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  • Washington Highlights

    Lawmakers Introduce AAMC-Supported Tracking COVID-19 Variants Act


    Christa Wagner, Manager, Government Relations
    Tannaz Rasouli, Sr. Director, Public Policy & Strategic Outreach

    Legislation authorizing $2 billion for the Centers for Disease Control and Prevention (CDC) to increase genomic sequencing capabilities and more quickly identify novel SARS-CoV-2 variants was introduced in the House and Senate on Feb. 4.

    The AAMC-supported bill, the Tracking COVID-19 Variants Act (S. 236, H.R. 791), was introduced in the House and Senate by Sen. Tammy Baldwin (D-Wis.), Rep. Ami Bera (D-Calif.) and Rep. Scott Peters (D-Calif.).

    The legislation would provide additional funds to increase national genomic surveillance of SARS-CoV-2 with the goal of more quickly and effectively responding to mitigate the impacts of new strains. To increase the national sequencing effort, funding would be provided through the CDC’s existing Advanced Molecular Detection Initiative — which includes the SARS-CoV-2 Sequencing for Public Health Emergency Response, Epidemiology, and Surveillance (SPHERES) public-private partnership — and would also allow for new grants and contracts, including to academic research institutions.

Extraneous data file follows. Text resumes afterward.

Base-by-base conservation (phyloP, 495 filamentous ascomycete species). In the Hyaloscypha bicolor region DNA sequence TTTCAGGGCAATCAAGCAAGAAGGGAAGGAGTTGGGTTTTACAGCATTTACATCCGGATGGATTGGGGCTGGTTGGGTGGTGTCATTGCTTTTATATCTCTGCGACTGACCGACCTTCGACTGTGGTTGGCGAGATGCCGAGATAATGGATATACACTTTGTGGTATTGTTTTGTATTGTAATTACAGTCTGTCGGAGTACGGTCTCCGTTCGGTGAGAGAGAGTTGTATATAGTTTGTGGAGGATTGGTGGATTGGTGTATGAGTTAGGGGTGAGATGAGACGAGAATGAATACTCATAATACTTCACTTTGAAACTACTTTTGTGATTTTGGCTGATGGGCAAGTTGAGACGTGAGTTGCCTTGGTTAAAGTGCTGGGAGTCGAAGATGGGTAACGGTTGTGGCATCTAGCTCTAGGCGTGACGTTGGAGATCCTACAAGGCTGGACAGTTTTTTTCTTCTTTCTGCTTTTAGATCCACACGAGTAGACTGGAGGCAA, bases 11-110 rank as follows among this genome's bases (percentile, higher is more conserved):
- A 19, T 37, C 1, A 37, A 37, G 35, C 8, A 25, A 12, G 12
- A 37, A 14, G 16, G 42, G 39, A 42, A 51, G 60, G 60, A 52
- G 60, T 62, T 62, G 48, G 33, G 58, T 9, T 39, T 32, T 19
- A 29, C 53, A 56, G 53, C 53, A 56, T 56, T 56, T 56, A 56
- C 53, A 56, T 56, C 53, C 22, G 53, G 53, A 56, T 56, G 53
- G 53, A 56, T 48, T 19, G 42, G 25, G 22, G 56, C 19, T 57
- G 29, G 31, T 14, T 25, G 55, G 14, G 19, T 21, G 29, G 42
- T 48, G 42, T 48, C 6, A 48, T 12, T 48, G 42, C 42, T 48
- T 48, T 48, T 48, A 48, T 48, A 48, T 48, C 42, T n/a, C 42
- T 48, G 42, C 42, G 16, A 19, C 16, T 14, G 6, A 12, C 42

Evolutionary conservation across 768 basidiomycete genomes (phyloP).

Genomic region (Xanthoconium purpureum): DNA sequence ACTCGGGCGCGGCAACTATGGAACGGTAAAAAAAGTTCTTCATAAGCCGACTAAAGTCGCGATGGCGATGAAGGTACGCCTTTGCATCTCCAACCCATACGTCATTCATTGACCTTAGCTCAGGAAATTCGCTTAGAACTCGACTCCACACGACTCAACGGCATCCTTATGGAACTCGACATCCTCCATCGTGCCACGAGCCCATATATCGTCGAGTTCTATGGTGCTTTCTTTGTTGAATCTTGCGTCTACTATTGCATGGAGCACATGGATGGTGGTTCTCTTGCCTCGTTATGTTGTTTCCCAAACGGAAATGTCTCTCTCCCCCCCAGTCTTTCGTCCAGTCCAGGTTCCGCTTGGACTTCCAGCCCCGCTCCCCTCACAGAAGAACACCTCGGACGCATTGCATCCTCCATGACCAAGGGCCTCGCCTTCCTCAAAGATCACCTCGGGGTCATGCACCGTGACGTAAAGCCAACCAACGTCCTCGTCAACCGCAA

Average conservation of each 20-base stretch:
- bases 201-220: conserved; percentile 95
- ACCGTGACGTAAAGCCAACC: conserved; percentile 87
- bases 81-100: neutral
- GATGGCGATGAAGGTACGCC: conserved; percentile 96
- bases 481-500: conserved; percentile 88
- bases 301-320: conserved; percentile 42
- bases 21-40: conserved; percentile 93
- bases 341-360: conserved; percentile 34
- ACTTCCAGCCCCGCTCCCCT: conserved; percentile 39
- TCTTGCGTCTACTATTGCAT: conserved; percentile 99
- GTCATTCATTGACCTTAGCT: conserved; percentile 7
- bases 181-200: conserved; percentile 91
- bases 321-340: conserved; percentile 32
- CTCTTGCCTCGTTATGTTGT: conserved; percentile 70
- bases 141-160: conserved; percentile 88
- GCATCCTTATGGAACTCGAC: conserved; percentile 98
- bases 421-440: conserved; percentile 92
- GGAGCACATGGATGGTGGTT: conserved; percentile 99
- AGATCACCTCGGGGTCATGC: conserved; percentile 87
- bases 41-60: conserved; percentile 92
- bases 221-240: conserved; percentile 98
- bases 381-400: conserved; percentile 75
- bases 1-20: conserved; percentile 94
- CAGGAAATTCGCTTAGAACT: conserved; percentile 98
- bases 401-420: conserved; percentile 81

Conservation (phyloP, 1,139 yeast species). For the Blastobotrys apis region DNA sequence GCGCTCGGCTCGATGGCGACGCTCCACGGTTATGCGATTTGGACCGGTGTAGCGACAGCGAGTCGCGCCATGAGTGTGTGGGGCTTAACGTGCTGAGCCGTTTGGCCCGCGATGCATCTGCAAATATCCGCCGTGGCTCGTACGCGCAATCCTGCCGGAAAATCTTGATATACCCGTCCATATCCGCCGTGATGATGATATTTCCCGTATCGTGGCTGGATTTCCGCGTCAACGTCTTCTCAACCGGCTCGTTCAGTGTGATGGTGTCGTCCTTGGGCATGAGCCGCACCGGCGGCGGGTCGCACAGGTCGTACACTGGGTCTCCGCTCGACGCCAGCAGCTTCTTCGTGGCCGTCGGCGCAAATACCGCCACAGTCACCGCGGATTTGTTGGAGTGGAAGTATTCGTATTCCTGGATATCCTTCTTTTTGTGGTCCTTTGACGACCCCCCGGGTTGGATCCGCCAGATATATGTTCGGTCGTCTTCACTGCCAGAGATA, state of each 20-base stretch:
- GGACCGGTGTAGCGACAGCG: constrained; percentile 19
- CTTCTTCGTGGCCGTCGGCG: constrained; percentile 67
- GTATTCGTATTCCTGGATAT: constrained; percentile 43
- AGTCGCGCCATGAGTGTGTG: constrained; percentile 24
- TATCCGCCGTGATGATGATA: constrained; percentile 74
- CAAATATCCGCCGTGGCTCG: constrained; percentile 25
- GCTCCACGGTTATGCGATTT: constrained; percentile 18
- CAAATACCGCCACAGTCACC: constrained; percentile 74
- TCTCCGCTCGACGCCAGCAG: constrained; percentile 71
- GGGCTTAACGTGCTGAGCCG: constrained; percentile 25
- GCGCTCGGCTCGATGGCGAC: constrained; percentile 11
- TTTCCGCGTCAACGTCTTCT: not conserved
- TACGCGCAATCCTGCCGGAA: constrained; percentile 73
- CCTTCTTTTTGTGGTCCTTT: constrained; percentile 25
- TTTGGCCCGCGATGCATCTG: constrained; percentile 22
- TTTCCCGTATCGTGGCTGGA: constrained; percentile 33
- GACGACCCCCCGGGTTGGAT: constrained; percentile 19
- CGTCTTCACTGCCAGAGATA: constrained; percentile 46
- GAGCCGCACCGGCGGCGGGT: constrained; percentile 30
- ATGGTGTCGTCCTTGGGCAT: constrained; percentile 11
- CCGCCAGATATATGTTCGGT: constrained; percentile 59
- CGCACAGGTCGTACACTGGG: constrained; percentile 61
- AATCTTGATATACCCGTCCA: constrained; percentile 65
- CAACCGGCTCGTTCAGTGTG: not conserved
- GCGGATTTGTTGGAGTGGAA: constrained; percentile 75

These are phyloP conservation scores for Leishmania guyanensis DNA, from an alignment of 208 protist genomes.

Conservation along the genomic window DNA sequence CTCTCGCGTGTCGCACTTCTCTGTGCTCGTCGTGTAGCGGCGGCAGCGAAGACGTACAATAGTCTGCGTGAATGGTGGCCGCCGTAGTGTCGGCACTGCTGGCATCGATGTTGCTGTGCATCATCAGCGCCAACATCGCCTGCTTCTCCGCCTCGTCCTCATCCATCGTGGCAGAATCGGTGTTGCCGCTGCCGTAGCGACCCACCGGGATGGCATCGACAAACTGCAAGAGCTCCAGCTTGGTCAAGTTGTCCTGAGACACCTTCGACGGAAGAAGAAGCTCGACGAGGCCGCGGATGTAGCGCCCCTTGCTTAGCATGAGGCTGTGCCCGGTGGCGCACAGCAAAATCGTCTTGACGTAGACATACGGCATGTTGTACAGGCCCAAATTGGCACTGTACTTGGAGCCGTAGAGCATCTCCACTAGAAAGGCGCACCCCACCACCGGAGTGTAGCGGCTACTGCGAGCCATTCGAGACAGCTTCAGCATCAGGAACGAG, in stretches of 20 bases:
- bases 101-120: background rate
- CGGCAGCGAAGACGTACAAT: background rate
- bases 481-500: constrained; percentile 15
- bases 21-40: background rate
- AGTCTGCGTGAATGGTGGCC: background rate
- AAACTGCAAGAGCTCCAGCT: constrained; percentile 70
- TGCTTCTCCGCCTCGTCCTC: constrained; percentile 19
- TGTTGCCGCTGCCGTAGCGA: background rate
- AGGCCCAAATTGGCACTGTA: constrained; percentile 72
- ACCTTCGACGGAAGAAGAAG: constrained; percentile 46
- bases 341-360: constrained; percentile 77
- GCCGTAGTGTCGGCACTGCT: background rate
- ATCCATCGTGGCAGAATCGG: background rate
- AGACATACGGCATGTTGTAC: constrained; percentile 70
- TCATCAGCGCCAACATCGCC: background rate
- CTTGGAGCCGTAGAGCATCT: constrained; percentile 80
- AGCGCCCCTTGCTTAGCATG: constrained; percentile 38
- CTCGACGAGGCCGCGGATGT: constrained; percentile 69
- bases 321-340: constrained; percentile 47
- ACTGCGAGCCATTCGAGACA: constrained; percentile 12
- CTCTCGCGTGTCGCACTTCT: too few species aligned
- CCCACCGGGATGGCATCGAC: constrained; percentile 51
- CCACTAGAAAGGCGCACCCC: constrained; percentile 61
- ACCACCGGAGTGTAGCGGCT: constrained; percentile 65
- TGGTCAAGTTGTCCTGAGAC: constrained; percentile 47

The legislation would also require the CDC to issue national guidance regarding collaborations and data-sharing for SARS-CoV-2 sequencing and would enact a pilot program to enhance public health research capabilities by expanding existing data linkages at the National Center for Health Statistics.

    AAMC President and CEO David J. Skorton, MD, shared the AAMC’s support for the legislation in a Feb. 11 letter to the bill’s sponsors , noting that many medical schools and teaching hospitals are already utilizing their sequencing technology and analytical expertise to identify new variants, including through the SPHERES program and other efforts.

    “This important investment would go a long way in enhancing CDC’s efforts and allow the agency to extend support to additional institutions with existing assets and expertise that are well structured to sequence and analyze data rapidly and efficiently,” said Skorton of the legislation. “With a broad-based approach, we will be better positioned to successfully scale and maintain a national campaign to identify, track, and mitigate the spread of novel SARS-CoV-2 strains.”

    The AAMC also joined more than 40 stakeholders representing organizations, institutions, and companies in separate letters of endorsement sent to House and Senate sponsors on Feb. 11. “As new SARS-CoV-2 variants emerge, we need this sequencing capacity to identify, track, and mitigate the impact of these new strains, including conducting epidemiologic investigations to determine the significance of new variants on human health,” the stakeholders said.

    “Currently, the U.S. lags far behind other countries in its ability to sequence viral samples. This funding will bring our nation up from a sequencing level of 0.3 percent to a level that allows for sequencing an adequate sample to estimate variant circulation nationally,” according to the letter.

    The House Energy and Commerce Committee included $1.75 billion for increased SARS-CoV-2 genomic sequencing as part of its reconciliation bill for the next COVID-19 rescue package [see related story].